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ISSN: 2155-6156
Journal of Diabetes & Metabolism

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All Things are Lawful, but not all Things are Helpful. Reflections on the Risk Factors in Cardiovascular Disease

Sur Genel1,2*, Floca Emanuela1, Sur Daniel G1, Miclos M Corina1 and Sur M Lucia1

1University of Medicine and Pharmacy, Iuliu Hatieganu, Romania

2Emergency Clinical Hospital for Children, Romania

*Corresponding Author:
Sur Genel
University of Medicine and Pharmacy
Iuliu Hatieganu, Cluj-Napoca, Romania
Tel: 0724504964
E-mail: [email protected]

Received date: May 26, 2014; Accepted date: June 01, 2014; Published date: June 06, 2014

Citation: Genel S, Emanuela F, Daniel SG, Corina MM, Lucia SM (2014) All Things are Lawful, but not all Things are Helpful. Reflections on the Risk Factors in Cardiovascular Disease . J Diabetes Metab 5:e114. doi:10.4172/2155-6156.1000e114

Copyright: © 2014 Genel S, et al. This is an open-accesss article distributed under the terms of the Creative Commons Attribution License, which permits unrestricted use, distribution, and reproduction in any medium, provided the original author and source are credited.

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Based on the results of personal research authors looked to see which risk factors can be influenced in hypertension determinism. It is known that the genetic factor is present in 20-40% of patients. But this genetic factor does not validate unless, other factors interfere to allow the occurrence of hypertension. The factors which can be influenced significantly are those related to the individual's lifestyle. The lifestyle can accelerate the occurrence of hypertension or on the contrary stop the development of hypertension. Factors that can be influenced are: consumption of salt, consumption of fatty foods, alcohol, smoking and sedentary behavior. To influence the real prevalence of hypertension prevention measures should start in childhood. People should act on the principle "it is easier to prevent than to treat". At the same time this principle is beneficial both economically and individually. Unfortunately, most studies use persons in older age, so the comorbidities are more frequent and the cardiovascular complications occurred already. In future will be diagnosed young people at risk of developing hypertension and monitored to lead a normal life.


Hypertension; Risk factors; Lifestyle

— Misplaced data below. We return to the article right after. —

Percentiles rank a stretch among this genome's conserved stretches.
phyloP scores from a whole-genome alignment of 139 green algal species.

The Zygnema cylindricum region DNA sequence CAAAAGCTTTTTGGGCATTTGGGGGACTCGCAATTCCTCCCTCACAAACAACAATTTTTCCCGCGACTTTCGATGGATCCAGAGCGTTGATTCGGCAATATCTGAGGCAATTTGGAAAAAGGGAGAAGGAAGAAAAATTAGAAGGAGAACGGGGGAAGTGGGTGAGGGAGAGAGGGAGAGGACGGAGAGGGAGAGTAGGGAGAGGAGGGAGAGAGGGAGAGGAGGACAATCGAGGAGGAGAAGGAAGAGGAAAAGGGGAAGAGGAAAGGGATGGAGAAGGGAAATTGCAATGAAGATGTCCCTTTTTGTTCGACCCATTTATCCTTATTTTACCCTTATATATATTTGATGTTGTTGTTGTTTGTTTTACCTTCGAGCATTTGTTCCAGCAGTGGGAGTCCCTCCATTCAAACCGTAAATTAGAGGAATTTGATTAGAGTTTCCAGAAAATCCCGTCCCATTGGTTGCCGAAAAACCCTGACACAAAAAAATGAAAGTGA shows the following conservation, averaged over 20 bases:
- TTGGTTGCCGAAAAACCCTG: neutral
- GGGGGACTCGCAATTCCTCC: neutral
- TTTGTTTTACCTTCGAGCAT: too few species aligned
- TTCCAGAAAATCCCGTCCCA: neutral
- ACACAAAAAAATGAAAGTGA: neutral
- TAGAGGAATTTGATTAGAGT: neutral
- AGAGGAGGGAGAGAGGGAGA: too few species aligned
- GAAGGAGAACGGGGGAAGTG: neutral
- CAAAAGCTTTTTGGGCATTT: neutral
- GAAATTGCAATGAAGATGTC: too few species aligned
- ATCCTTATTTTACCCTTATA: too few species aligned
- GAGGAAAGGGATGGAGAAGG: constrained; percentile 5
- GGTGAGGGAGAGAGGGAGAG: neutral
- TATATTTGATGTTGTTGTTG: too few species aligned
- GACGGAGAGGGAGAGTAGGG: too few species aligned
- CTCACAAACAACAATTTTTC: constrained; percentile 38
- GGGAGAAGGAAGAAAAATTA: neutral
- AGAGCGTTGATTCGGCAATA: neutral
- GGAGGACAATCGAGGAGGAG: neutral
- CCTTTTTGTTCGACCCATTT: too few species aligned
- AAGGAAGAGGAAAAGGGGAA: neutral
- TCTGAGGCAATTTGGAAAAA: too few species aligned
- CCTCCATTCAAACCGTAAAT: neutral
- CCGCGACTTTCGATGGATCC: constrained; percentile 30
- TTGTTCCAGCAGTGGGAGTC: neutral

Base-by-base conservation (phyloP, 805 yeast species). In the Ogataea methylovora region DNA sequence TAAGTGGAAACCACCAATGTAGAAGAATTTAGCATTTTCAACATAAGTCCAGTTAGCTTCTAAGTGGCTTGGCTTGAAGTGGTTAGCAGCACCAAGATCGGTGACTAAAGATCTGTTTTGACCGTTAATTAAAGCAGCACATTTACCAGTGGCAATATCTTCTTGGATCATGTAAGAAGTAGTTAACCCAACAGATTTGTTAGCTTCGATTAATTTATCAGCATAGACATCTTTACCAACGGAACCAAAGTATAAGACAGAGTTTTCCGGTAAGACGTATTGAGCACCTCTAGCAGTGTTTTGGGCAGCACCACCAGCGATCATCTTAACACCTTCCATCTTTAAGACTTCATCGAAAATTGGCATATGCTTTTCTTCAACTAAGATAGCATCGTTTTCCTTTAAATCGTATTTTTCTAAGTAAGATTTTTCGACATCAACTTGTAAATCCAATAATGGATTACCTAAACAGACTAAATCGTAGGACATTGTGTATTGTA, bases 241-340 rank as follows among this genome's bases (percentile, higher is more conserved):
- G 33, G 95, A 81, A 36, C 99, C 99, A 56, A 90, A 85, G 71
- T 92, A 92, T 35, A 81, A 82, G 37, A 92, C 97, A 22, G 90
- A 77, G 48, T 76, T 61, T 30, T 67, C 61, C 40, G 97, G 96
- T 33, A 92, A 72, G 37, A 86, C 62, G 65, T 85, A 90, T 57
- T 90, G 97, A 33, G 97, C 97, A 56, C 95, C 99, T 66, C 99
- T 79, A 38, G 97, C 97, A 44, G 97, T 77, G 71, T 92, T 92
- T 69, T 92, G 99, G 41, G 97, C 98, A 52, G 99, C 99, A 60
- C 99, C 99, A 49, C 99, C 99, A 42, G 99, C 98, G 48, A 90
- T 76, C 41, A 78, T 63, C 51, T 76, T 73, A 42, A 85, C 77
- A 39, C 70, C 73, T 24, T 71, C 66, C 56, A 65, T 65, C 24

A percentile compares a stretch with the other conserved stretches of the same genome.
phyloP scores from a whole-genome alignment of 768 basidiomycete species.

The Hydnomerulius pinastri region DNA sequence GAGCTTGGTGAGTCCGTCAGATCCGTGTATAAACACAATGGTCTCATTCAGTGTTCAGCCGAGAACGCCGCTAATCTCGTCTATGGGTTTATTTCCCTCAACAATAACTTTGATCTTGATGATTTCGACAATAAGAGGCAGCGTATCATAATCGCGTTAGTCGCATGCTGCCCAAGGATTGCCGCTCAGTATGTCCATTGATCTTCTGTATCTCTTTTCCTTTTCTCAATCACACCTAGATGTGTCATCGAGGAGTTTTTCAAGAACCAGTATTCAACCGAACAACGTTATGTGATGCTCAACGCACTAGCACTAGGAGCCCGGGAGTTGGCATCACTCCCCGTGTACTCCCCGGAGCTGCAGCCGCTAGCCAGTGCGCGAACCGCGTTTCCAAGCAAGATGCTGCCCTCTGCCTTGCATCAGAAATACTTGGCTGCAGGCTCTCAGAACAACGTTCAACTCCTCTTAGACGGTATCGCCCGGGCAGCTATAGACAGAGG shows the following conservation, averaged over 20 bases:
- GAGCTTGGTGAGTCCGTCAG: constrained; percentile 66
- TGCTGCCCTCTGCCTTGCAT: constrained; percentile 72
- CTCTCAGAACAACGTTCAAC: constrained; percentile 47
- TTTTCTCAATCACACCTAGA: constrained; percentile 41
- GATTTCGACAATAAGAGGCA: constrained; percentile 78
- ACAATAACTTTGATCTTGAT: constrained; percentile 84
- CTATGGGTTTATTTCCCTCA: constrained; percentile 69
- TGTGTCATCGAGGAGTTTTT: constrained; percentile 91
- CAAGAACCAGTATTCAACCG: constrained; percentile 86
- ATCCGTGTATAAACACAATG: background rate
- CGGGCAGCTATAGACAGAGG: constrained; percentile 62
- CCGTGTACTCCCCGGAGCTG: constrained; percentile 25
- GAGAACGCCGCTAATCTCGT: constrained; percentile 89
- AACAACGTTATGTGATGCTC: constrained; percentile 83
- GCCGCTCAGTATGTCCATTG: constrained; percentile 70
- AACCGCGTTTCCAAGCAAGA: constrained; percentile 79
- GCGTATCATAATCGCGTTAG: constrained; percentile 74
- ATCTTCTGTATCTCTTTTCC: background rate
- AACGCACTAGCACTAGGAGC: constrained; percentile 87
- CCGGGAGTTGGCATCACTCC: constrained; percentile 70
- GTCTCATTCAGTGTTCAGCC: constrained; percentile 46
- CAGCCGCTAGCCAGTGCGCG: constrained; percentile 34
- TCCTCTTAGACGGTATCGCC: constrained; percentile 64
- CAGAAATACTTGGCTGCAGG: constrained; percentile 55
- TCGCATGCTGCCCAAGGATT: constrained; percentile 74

At the end of 2002 WHO developed a very comprehensive report on the health of the world; on this project collaborated experts from around the world. This was the most extensive analysis undertaken in health. The report aims to eliminate risks and promote a healthy lifestyle. Were identified 10 risk factors worldwide, and of those, the top positions are occupied by hypertension, obesity and hypercholesterolemia. The report highlighted the causes of disease and causes of death, but also the human habits and their evolution in the contemporary world. A disturbing fact revealed by the report shows that, 75% of all cardiovascular diseases risk factors are: obesity, hypertension, hypercholesterolemia, sedentary behaviour and smoking. These risk factors could be eliminated by changes in daily habits, but these people should realize the necessity of a proper lifestyle [1,2].

The WHO report shows that many people live dangerously and that individuals in developed countries have moved on to a wrong lifestyle. Tobacco and alcohol have increasingly penetrated in underdeveloped countries, coloring lifestyle of individuals, but at the same time being a risk factor. In future, efforts will be made for people to realize that, it is easier to prevent than to treat, and health costs are infinitely more acceptable. The health policies will be promoting health programs to stop or eliminate risk factors. According to Paul prediction "all things are lawful, but not all things are helpful" (1 Corinthians 10:23 ESV), the individuals should understand that from the multitude of culinary pleasures offered, they should choose those that will not affect their health [3].


It is estimated that 20% of the adult population of the globe shows hypertension. Frequency increases significantly with age, reaching 50% in patients over 60 years [1,2].

The WHO report from 2002 shows that about 11% of the global loads disease is caused by high blood pressure and more than 50% of coronary heart disease and 75% of strokes are due to increased systolic blood pressure above the theoretical minimum value of 115-120 mmHg [2].

An extensive study undertaken in Romania found a prevalence of hypertension in the general population of 40%. A regional study undertaken by the author shows a prevalence of hypertension of 30%.